Archive for the ‘School’ category

When does art go too far?

January 11, 2011

Every now and then I’m reminded of the “Philosophy of Art” class I took in college. In this class, we discussed different philosophers’ perceptions of what constitutes good and appropriate art. Some philosophers claimed the purpose of art is to inspire us to do good; thus, art must depict positive images, or images of people doing saintly things.

Others believe the purpose of art is to make you feel a full range of emotions; that in doing so your purge yourself of extreme emotions. In other words, when you see something horrible happen to a character in a play, for example (say he’s murdered), you initially feel extremely upset, angry, or fearful. But after experiencing these emotions you realize that your life is very good in comparison. You realize there’s no need to live life with lots of anger or fear. So the act of experiencing a “negative” work of art is in fact cathartic and good for our well-being.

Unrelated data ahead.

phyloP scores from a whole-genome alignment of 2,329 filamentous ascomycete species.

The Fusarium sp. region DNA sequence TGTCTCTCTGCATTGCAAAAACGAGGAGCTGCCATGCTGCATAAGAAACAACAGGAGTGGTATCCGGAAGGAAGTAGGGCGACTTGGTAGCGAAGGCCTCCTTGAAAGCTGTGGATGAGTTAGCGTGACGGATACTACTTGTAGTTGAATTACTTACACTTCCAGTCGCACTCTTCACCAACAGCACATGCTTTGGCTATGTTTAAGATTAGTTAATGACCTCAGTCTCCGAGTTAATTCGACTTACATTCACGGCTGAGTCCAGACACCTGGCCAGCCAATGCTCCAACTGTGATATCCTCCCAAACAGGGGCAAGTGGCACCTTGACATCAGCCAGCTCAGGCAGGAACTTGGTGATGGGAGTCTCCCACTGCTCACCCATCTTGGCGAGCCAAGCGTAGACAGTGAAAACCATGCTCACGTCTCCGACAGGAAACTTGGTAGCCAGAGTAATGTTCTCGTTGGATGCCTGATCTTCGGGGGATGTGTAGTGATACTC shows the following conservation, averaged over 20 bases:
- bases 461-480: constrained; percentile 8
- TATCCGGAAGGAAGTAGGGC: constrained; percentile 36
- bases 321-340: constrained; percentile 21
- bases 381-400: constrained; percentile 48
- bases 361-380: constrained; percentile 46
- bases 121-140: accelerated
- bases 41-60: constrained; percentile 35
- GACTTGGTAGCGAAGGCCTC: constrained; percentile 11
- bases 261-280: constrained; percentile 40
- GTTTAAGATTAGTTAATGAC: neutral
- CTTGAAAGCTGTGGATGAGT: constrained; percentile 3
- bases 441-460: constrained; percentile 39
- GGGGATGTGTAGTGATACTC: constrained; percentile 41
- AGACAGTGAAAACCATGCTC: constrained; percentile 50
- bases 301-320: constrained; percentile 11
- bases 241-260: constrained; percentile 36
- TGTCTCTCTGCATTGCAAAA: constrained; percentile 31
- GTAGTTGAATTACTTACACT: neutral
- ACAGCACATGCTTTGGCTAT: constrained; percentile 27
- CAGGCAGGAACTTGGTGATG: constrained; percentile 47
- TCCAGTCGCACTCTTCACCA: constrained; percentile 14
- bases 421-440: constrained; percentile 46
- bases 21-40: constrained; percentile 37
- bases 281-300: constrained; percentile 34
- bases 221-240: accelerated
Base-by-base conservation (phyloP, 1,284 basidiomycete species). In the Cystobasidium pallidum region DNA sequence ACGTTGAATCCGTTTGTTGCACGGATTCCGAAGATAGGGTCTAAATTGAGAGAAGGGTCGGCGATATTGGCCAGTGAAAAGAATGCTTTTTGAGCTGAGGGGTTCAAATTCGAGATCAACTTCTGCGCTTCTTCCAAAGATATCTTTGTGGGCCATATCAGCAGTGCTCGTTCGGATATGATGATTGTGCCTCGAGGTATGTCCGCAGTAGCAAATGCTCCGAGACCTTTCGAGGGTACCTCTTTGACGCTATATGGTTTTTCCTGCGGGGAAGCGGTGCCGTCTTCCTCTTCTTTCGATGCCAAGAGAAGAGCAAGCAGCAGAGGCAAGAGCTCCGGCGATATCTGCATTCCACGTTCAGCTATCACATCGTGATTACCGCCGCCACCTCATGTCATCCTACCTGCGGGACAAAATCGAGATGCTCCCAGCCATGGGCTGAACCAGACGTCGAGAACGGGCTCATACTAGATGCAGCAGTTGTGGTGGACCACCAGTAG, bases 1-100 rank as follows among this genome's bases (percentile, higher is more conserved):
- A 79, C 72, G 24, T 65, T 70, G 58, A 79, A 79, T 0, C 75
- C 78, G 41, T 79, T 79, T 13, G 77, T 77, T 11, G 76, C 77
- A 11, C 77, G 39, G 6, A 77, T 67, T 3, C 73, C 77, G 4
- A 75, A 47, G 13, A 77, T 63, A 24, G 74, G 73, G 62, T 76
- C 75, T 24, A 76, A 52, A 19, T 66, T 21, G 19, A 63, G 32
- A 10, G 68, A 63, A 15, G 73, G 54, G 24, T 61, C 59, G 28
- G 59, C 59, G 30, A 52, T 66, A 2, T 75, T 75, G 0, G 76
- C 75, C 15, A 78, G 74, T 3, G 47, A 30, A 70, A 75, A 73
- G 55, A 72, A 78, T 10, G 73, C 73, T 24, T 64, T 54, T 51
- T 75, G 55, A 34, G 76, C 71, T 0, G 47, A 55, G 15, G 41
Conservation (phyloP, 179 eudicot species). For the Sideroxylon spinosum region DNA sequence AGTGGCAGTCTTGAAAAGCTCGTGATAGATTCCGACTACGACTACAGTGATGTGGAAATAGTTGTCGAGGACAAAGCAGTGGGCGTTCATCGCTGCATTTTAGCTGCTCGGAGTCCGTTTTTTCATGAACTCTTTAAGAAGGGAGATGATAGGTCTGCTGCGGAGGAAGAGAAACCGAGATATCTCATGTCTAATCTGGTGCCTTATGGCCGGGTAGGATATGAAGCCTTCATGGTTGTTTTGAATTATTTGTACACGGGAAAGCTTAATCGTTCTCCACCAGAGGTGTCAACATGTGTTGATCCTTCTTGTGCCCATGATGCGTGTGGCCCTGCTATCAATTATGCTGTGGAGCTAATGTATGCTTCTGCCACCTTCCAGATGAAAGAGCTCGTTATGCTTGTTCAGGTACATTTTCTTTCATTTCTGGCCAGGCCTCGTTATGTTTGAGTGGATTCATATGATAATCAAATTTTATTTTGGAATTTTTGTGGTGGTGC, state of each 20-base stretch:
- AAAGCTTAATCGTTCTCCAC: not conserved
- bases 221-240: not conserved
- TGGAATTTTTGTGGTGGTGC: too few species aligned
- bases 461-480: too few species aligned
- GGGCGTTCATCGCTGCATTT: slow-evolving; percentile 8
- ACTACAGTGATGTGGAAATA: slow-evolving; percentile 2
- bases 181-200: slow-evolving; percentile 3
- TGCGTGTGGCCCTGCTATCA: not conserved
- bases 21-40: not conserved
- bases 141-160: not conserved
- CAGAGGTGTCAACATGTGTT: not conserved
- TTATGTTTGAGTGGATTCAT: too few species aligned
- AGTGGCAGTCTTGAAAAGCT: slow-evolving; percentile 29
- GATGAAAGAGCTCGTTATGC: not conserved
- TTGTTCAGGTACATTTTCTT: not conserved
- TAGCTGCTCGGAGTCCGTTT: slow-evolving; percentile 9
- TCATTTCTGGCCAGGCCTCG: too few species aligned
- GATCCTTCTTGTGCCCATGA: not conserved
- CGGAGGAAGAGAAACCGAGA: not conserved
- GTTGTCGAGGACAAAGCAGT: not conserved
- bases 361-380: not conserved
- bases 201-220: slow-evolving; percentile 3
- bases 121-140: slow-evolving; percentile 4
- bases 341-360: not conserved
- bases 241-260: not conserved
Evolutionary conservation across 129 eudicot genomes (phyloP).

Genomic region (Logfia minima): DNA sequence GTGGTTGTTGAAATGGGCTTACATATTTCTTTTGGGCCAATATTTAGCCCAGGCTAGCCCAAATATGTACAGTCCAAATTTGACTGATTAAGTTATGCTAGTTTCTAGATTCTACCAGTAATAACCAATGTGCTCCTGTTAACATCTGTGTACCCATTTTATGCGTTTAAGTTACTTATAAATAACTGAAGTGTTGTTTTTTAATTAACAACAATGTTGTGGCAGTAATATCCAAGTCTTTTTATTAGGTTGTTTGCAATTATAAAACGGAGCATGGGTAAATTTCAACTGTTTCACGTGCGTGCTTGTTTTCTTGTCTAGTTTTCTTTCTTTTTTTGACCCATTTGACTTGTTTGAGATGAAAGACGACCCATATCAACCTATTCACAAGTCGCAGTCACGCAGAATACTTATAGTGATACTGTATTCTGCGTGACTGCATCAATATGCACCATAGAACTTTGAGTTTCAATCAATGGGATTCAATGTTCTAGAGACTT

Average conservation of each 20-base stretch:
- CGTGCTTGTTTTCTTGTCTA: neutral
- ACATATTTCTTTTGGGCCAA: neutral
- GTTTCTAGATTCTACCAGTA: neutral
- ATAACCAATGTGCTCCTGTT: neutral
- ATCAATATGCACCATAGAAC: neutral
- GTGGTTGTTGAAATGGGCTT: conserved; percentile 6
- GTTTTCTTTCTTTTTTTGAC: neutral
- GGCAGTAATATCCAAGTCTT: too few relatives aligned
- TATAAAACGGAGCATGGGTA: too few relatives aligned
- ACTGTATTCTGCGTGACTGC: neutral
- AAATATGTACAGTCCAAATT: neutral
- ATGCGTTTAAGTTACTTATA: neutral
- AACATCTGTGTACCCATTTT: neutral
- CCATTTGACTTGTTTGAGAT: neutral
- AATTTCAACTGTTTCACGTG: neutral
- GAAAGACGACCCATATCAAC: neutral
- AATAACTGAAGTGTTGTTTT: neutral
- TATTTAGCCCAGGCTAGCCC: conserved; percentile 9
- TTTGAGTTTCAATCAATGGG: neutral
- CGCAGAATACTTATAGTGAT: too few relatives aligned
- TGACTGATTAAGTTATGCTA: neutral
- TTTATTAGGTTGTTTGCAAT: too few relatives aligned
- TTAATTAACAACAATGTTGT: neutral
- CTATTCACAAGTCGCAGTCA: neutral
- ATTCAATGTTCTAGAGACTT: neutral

Sometimes I feel like the first group of philosophers were “more correct” and other times I feel the second group had a better grasp of how art should be used. Lately, I’ve felt that “negative” art has resulted in more good than bad. I think that’s because I’ve heard stories of “negative” art encouraging (or at least not preventing) murderers to do bad things. For example, apparently those involved with the New Hampshire murder of Kimberly Cates and attempted murder of her daughter (she was severely attacked) enjoyed watching “Dexter.